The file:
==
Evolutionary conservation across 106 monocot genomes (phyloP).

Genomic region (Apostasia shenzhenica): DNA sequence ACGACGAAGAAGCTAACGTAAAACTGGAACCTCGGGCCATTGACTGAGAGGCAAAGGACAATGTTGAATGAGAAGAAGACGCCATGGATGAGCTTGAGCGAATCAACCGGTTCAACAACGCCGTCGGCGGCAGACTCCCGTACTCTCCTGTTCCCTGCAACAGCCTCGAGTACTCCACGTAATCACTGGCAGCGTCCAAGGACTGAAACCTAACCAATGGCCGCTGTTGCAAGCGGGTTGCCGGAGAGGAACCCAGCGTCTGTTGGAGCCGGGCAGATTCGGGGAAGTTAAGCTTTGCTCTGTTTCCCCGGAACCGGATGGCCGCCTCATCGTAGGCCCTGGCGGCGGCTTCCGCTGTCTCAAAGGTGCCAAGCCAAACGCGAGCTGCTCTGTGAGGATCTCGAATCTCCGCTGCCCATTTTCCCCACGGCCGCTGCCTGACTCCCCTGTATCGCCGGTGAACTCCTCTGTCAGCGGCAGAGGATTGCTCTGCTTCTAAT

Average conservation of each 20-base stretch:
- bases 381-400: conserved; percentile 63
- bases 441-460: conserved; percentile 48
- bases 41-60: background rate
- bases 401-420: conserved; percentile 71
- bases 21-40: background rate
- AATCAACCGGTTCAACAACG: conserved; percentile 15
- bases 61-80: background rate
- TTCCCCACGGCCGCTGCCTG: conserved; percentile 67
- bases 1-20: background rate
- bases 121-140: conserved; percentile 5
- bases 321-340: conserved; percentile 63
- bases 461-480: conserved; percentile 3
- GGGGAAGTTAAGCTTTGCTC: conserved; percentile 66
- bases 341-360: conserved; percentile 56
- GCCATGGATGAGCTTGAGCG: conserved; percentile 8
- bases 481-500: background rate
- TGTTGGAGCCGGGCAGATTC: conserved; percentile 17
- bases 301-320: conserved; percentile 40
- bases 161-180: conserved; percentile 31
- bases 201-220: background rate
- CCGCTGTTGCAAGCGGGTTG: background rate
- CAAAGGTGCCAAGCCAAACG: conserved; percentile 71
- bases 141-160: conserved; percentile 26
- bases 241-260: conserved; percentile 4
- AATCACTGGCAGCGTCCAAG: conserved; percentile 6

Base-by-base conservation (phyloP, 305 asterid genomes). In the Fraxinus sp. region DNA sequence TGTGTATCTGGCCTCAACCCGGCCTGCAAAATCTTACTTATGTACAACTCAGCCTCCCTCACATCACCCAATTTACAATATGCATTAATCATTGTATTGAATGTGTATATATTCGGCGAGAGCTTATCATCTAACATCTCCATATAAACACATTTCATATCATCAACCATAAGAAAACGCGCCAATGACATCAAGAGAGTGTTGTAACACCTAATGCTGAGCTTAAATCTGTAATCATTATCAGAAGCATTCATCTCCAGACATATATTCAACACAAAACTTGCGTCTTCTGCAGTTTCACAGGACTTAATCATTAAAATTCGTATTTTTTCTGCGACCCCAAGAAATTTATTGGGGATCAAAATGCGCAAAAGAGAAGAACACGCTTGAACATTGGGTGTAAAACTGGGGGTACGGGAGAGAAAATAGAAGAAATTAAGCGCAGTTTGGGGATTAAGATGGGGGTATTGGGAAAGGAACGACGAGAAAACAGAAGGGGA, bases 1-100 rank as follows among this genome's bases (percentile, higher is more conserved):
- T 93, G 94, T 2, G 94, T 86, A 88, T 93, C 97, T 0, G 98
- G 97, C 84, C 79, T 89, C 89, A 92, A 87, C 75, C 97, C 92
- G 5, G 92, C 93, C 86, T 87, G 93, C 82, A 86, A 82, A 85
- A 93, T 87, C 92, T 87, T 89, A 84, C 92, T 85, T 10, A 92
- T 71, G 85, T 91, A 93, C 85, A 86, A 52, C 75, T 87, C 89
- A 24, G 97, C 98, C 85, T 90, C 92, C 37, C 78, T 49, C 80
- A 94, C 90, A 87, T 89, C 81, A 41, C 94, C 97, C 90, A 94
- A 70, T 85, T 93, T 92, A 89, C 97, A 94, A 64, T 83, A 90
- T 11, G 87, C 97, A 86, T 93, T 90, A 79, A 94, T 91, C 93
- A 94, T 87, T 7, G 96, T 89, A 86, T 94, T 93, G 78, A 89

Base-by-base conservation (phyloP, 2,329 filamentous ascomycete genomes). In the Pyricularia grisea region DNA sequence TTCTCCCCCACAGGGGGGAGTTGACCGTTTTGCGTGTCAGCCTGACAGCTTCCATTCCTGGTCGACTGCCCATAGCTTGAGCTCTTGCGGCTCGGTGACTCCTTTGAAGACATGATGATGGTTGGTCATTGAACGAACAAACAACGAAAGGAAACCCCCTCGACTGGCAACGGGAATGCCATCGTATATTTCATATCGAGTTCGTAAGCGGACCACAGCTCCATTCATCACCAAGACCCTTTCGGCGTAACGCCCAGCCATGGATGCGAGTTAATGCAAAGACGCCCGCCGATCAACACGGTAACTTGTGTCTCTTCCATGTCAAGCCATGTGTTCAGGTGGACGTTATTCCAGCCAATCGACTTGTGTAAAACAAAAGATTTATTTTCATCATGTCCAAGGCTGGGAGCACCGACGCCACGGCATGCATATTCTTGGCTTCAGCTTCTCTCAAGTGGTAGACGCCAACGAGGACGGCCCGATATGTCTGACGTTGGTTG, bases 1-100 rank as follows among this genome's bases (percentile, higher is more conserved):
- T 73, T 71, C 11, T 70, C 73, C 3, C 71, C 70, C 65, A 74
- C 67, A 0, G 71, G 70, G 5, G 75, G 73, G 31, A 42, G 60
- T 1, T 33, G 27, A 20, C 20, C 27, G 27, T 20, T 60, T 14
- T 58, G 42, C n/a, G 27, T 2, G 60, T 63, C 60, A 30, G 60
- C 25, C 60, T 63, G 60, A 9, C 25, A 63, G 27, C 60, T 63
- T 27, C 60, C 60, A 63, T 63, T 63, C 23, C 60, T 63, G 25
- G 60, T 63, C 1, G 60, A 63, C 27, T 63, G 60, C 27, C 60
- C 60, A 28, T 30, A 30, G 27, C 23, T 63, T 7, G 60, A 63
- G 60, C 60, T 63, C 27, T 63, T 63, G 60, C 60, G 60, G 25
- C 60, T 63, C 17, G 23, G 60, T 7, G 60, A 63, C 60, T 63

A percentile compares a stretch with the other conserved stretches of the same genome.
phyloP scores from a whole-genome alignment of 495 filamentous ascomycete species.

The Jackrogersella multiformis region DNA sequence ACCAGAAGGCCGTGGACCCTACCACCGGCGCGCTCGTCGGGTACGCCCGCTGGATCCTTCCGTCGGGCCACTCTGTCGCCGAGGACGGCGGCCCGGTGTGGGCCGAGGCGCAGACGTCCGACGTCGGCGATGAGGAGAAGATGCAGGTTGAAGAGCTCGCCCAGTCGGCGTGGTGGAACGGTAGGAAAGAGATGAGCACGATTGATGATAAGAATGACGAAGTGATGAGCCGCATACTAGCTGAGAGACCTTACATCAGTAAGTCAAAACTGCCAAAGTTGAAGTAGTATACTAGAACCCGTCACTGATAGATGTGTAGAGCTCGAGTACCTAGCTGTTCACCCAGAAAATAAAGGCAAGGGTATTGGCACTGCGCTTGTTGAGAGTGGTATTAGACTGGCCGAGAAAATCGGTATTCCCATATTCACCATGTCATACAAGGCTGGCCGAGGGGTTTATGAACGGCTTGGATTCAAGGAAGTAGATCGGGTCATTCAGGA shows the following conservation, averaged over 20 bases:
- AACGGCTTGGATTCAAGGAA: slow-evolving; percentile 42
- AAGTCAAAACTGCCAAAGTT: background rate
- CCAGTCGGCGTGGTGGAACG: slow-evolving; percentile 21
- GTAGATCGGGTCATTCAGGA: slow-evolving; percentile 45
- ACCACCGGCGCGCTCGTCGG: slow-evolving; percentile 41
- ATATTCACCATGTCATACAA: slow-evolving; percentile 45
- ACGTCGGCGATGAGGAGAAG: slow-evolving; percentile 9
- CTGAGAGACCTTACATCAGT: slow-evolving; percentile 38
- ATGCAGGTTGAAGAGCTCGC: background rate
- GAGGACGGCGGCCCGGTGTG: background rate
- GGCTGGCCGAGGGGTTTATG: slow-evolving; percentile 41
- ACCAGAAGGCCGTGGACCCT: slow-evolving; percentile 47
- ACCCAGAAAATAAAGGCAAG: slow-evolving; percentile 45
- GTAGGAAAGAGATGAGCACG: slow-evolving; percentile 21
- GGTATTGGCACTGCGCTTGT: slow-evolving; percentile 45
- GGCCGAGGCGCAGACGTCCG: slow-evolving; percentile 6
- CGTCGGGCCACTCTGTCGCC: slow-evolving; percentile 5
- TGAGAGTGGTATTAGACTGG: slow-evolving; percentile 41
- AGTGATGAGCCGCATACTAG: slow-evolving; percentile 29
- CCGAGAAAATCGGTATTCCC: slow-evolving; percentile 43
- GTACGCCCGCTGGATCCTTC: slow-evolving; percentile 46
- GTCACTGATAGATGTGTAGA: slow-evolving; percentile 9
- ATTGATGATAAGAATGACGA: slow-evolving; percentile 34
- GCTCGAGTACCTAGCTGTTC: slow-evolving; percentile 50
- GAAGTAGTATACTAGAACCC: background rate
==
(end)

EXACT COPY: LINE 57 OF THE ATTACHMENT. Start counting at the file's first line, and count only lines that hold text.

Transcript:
- GTAGATCGGGTCATTCAGGA: slow-evolving; percentile 45